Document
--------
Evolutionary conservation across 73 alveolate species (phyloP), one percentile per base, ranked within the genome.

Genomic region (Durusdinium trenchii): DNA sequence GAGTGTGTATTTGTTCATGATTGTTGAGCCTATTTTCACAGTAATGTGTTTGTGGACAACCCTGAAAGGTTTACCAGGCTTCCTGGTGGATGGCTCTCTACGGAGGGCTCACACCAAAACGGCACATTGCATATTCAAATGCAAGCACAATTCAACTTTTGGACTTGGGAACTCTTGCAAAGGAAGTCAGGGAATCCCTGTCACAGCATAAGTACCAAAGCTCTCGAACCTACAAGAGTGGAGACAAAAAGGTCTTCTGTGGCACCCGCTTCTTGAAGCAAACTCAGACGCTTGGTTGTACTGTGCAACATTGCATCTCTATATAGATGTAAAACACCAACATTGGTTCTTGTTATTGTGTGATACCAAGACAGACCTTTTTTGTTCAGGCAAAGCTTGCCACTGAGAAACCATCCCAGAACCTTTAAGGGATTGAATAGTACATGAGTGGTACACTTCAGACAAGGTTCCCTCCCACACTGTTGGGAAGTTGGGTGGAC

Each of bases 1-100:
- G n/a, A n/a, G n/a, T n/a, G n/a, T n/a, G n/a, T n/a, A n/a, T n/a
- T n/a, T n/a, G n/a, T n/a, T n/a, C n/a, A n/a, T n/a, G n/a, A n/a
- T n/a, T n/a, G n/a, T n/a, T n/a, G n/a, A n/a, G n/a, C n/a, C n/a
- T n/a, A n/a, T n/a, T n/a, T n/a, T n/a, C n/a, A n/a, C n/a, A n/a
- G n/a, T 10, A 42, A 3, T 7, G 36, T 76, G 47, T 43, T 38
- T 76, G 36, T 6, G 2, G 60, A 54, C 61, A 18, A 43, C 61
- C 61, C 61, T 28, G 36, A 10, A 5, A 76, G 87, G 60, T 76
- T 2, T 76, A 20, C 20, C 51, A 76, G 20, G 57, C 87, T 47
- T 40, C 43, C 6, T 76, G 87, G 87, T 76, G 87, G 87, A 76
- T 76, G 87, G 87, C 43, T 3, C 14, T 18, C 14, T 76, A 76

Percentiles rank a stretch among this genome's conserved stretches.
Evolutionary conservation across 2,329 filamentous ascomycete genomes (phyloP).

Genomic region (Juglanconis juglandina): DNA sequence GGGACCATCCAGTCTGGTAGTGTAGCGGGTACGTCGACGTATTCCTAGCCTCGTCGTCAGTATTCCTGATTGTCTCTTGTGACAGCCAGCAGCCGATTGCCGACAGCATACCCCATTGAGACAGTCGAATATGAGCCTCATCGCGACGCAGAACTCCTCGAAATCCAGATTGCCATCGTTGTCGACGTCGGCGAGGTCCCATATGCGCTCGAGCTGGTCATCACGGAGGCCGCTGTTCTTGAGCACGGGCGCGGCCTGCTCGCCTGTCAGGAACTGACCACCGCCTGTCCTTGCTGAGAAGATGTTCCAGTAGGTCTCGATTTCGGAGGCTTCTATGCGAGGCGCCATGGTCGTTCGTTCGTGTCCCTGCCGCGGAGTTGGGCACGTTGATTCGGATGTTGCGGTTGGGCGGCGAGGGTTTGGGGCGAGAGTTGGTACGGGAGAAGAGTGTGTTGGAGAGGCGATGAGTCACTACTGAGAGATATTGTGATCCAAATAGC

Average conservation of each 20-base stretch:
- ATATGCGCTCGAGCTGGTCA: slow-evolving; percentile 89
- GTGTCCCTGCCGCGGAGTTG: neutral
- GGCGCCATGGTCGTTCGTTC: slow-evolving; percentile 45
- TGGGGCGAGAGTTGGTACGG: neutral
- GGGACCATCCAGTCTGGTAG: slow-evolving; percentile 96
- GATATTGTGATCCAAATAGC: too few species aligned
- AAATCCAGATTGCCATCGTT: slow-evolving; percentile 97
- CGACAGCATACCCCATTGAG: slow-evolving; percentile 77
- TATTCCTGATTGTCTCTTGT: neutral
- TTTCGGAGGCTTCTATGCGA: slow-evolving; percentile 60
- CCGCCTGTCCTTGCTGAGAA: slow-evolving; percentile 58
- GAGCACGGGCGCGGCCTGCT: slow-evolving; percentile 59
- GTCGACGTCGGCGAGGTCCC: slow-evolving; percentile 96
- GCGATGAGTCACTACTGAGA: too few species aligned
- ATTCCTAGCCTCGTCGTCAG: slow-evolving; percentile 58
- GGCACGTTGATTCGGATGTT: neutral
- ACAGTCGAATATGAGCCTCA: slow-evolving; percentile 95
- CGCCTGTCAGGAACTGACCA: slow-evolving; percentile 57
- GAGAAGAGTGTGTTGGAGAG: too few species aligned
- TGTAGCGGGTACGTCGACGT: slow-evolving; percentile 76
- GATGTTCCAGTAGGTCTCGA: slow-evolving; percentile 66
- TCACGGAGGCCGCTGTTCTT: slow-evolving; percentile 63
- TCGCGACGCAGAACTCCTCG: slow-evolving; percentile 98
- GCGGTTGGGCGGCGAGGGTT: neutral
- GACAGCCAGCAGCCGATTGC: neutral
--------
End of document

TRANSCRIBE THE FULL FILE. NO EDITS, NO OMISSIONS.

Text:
Evolutionary conservation across 73 alveolate species (phyloP), one percentile per base, ranked within the genome.

Genomic region (Durusdinium trenchii): DNA sequence GAGTGTGTATTTGTTCATGATTGTTGAGCCTATTTTCACAGTAATGTGTTTGTGGACAACCCTGAAAGGTTTACCAGGCTTCCTGGTGGATGGCTCTCTACGGAGGGCTCACACCAAAACGGCACATTGCATATTCAAATGCAAGCACAATTCAACTTTTGGACTTGGGAACTCTTGCAAAGGAAGTCAGGGAATCCCTGTCACAGCATAAGTACCAAAGCTCTCGAACCTACAAGAGTGGAGACAAAAAGGTCTTCTGTGGCACCCGCTTCTTGAAGCAAACTCAGACGCTTGGTTGTACTGTGCAACATTGCATCTCTATATAGATGTAAAACACCAACATTGGTTCTTGTTATTGTGTGATACCAAGACAGACCTTTTTTGTTCAGGCAAAGCTTGCCACTGAGAAACCATCCCAGAACCTTTAAGGGATTGAATAGTACATGAGTGGTACACTTCAGACAAGGTTCCCTCCCACACTGTTGGGAAGTTGGGTGGAC

Each of bases 1-100:
- G n/a, A n/a, G n/a, T n/a, G n/a, T n/a, G n/a, T n/a, A n/a, T n/a
- T n/a, T n/a, G n/a, T n/a, T n/a, C n/a, A n/a, T n/a, G n/a, A n/a
- T n/a, T n/a, G n/a, T n/a, T n/a, G n/a, A n/a, G n/a, C n/a, C n/a
- T n/a, A n/a, T n/a, T n/a, T n/a, T n/a, C n/a, A n/a, C n/a, A n/a
- G n/a, T 10, A 42, A 3, T 7, G 36, T 76, G 47, T 43, T 38
- T 76, G 36, T 6, G 2, G 60, A 54, C 61, A 18, A 43, C 61
- C 61, C 61, T 28, G 36, A 10, A 5, A 76, G 87, G 60, T 76
- T 2, T 76, A 20, C 20, C 51, A 76, G 20, G 57, C 87, T 47
- T 40, C 43, C 6, T 76, G 87, G 87, T 76, G 87, G 87, A 76
- T 76, G 87, G 87, C 43, T 3, C 14, T 18, C 14, T 76, A 76

Percentiles rank a stretch among this genome's conserved stretches.
Evolutionary conservation across 2,329 filamentous ascomycete genomes (phyloP).

Genomic region (Juglanconis juglandina): DNA sequence GGGACCATCCAGTCTGGTAGTGTAGCGGGTACGTCGACGTATTCCTAGCCTCGTCGTCAGTATTCCTGATTGTCTCTTGTGACAGCCAGCAGCCGATTGCCGACAGCATACCCCATTGAGACAGTCGAATATGAGCCTCATCGCGACGCAGAACTCCTCGAAATCCAGATTGCCATCGTTGTCGACGTCGGCGAGGTCCCATATGCGCTCGAGCTGGTCATCACGGAGGCCGCTGTTCTTGAGCACGGGCGCGGCCTGCTCGCCTGTCAGGAACTGACCACCGCCTGTCCTTGCTGAGAAGATGTTCCAGTAGGTCTCGATTTCGGAGGCTTCTATGCGAGGCGCCATGGTCGTTCGTTCGTGTCCCTGCCGCGGAGTTGGGCACGTTGATTCGGATGTTGCGGTTGGGCGGCGAGGGTTTGGGGCGAGAGTTGGTACGGGAGAAGAGTGTGTTGGAGAGGCGATGAGTCACTACTGAGAGATATTGTGATCCAAATAGC

Average conservation of each 20-base stretch:
- ATATGCGCTCGAGCTGGTCA: slow-evolving; percentile 89
- GTGTCCCTGCCGCGGAGTTG: neutral
- GGCGCCATGGTCGTTCGTTC: slow-evolving; percentile 45
- TGGGGCGAGAGTTGGTACGG: neutral
- GGGACCATCCAGTCTGGTAG: slow-evolving; percentile 96
- GATATTGTGATCCAAATAGC: too few species aligned
- AAATCCAGATTGCCATCGTT: slow-evolving; percentile 97
- CGACAGCATACCCCATTGAG: slow-evolving; percentile 77
- TATTCCTGATTGTCTCTTGT: neutral
- TTTCGGAGGCTTCTATGCGA: slow-evolving; percentile 60
- CCGCCTGTCCTTGCTGAGAA: slow-evolving; percentile 58
- GAGCACGGGCGCGGCCTGCT: slow-evolving; percentile 59
- GTCGACGTCGGCGAGGTCCC: slow-evolving; percentile 96
- GCGATGAGTCACTACTGAGA: too few species aligned
- ATTCCTAGCCTCGTCGTCAG: slow-evolving; percentile 58
- GGCACGTTGATTCGGATGTT: neutral
- ACAGTCGAATATGAGCCTCA: slow-evolving; percentile 95
- CGCCTGTCAGGAACTGACCA: slow-evolving; percentile 57
- GAGAAGAGTGTGTTGGAGAG: too few species aligned
- TGTAGCGGGTACGTCGACGT: slow-evolving; percentile 76
- GATGTTCCAGTAGGTCTCGA: slow-evolving; percentile 66
- TCACGGAGGCCGCTGTTCTT: slow-evolving; percentile 63
- TCGCGACGCAGAACTCCTCG: slow-evolving; percentile 98
- GCGGTTGGGCGGCGAGGGTT: neutral
- GACAGCCAGCAGCCGATTGC: neutral